publication year
2010 to date

1 file

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Networks

This resource consists of 5 lessons, each comes with a comprehensive presentation along with supporting worksheets and activities. The lessons start with a lesson on Network advantages and disadvantages along with the common Network Topologies, this then moves on to a second lesson detailing the hardware found in common network setups along with a discussion of the differences between Peer-To-Peer and Client/Server Networks. The third lesson looks at some of the protocols underpinning how the internet works focusing mainly on IPv4 with a brief mention of IPv6. The fourth lesson includes a discussion of HTML and related technologies, students are expected to produce a simple HTML page, the lesson closes with a discussion of some common file types. The last lesson has a number of topics which groups of students will then research and share with the rest of the group (these could be modified according to ability, topicality etc). Also included in the resource are a number of homework sheets and an end of unit test, along with a teacher's guide, which includes lesson plans and advice for differentiation.

publication year
2010 to date

17 files

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5

Stone Tablets

This resource features a number of links to other resources relevant to the topic of networks, protocols and security. The Stone Tablet activity itself is an unplugged activity where students model how packets are transferred across a network. It also includes the possibility that some packets do not arrive at their destination in a timely fashion and requires students to develop their own protocols to ensure the accuracy and completeness of any message they send. The activity can then be summarised at the end by the teacher, with a discussion of how the internet (and similar networks) address these problems.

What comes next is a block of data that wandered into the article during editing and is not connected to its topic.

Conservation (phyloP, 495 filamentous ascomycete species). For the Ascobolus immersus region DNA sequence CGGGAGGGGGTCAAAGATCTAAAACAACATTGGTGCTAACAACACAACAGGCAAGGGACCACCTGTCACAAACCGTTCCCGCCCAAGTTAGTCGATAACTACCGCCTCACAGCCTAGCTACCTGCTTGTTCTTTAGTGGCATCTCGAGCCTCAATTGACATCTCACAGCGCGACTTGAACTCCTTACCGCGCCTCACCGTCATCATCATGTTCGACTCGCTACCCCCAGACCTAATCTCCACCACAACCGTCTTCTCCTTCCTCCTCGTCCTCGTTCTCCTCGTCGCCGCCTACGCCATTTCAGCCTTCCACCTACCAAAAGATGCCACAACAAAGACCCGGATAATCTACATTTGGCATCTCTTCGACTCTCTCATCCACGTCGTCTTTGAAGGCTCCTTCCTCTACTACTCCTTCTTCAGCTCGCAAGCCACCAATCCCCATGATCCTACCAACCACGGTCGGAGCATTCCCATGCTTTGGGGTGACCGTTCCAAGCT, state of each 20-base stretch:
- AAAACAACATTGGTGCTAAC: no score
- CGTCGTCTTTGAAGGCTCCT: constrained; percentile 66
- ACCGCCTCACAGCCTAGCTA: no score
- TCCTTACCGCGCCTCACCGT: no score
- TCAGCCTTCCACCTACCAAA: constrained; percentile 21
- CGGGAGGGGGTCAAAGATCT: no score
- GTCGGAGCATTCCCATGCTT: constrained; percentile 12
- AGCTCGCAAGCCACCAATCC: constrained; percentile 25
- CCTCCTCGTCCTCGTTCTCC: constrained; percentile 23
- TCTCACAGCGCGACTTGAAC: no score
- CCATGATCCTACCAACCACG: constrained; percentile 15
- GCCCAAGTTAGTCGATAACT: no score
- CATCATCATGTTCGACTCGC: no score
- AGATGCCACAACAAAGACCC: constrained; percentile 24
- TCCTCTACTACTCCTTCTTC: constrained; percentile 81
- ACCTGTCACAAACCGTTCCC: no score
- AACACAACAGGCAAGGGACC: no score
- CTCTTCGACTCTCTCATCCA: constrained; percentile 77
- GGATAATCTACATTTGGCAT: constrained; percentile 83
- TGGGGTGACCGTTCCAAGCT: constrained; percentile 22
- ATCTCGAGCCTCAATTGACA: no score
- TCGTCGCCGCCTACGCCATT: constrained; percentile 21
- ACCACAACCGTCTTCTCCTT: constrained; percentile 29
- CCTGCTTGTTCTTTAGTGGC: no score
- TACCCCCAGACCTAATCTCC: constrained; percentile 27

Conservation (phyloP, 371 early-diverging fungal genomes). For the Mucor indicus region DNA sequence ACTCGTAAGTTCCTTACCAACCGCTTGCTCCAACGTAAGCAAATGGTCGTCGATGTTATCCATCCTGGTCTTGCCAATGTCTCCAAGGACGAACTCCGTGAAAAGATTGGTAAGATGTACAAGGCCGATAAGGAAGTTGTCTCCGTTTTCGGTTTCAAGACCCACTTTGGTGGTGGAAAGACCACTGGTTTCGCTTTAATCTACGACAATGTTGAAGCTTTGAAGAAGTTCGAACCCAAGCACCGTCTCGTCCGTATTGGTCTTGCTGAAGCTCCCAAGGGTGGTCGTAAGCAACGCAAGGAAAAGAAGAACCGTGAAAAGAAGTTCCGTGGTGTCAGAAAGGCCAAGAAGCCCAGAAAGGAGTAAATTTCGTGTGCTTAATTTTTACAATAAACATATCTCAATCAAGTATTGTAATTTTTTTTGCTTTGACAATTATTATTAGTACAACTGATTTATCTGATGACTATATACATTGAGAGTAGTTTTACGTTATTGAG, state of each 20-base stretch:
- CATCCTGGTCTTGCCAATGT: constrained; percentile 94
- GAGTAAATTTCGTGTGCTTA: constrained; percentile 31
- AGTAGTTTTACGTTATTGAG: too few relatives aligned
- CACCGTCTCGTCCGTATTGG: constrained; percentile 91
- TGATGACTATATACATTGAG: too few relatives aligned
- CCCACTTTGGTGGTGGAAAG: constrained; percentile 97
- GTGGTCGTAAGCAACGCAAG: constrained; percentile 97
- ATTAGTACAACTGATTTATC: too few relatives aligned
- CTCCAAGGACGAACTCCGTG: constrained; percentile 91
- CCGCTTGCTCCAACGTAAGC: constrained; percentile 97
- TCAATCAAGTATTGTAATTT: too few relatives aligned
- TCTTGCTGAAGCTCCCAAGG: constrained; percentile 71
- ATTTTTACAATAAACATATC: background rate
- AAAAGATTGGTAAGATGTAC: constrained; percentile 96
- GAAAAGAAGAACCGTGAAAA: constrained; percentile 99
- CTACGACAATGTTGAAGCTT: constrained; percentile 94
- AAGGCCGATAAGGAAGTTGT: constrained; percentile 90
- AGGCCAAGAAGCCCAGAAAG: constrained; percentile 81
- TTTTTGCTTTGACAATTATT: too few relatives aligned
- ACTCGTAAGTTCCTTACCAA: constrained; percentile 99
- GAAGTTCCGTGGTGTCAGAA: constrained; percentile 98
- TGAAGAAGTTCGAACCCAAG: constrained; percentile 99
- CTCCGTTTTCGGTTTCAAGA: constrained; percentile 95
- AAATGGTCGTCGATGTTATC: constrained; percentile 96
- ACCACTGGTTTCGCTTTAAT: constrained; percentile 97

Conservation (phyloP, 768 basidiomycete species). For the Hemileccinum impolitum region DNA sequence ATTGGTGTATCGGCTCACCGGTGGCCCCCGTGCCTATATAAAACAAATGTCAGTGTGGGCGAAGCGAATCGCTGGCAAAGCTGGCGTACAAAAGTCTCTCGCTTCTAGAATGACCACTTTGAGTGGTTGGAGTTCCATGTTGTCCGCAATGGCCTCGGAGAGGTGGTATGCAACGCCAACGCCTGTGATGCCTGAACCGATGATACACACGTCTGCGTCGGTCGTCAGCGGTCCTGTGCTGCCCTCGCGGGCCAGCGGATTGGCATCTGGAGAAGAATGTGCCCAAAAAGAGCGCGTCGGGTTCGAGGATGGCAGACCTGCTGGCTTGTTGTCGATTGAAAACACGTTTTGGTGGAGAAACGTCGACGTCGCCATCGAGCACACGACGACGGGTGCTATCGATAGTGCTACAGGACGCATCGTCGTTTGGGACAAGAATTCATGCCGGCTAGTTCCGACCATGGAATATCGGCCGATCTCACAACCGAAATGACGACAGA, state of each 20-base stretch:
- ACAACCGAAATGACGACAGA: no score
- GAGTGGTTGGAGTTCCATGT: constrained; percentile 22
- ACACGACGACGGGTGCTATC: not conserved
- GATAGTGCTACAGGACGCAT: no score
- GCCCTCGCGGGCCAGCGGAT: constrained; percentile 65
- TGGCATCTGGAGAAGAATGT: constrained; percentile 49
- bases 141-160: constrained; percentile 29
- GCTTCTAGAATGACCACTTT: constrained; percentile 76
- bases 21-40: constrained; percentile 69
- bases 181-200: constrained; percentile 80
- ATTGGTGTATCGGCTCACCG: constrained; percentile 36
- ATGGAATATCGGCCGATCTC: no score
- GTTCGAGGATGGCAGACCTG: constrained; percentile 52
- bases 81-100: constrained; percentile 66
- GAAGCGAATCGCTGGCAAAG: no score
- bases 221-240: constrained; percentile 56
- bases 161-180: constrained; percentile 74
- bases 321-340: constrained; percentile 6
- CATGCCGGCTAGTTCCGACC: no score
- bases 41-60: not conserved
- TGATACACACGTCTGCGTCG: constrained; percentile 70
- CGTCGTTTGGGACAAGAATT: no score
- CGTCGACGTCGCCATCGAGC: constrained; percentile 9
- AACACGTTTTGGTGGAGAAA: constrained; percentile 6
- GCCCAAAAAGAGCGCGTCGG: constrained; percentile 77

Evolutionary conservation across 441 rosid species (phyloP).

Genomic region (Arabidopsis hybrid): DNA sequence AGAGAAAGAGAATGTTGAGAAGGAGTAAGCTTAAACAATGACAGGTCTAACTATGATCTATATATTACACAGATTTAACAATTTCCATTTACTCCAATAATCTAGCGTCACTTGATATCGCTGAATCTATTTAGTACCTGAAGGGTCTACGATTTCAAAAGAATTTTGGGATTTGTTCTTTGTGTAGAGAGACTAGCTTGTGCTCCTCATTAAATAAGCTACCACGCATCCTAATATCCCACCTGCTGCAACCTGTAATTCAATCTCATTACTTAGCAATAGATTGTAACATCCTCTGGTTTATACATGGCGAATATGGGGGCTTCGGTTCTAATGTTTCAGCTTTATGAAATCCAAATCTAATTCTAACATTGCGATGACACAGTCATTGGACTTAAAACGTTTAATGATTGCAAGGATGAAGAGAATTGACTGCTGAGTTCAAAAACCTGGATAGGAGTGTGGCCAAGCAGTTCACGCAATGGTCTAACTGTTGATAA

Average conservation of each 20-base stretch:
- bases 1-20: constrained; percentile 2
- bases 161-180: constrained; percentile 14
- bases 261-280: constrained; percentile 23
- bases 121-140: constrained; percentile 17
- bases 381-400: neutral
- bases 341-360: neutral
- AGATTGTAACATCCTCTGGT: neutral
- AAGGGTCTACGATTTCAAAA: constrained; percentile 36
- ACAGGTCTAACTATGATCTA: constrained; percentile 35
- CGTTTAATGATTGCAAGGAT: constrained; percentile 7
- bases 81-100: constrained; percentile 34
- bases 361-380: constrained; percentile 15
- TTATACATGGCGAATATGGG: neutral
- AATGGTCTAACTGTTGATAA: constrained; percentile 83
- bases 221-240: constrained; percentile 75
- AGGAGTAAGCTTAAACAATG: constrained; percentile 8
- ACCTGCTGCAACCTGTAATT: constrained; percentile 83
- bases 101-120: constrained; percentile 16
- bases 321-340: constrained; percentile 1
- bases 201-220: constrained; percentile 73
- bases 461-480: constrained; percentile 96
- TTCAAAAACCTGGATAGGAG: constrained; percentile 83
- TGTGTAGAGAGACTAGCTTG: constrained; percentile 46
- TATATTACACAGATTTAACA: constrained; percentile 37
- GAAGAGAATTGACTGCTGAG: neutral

publication year
2010 to date

3 files

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Networks Role Play -Packet Routing

This resource contains some rules for an unplugged networking activity to model how routers and networks deal with transmitting packets of data. The activity is designed for 6 people to act as routers, who apply the routing rules to packets of data. There are 4 end points which send and receive packets according to a different set of rules. The rest of the class act as "minions" to carry packets between endpoints and routers as directed by the routers. The teacher also has a variety of roles to perform, they act as clock, each message is moved when a tick of the clock occurs, once students understand the activity the teacher then also attempts to sabotage things by breaking links in the network, and randomly removing/altering packets in transit.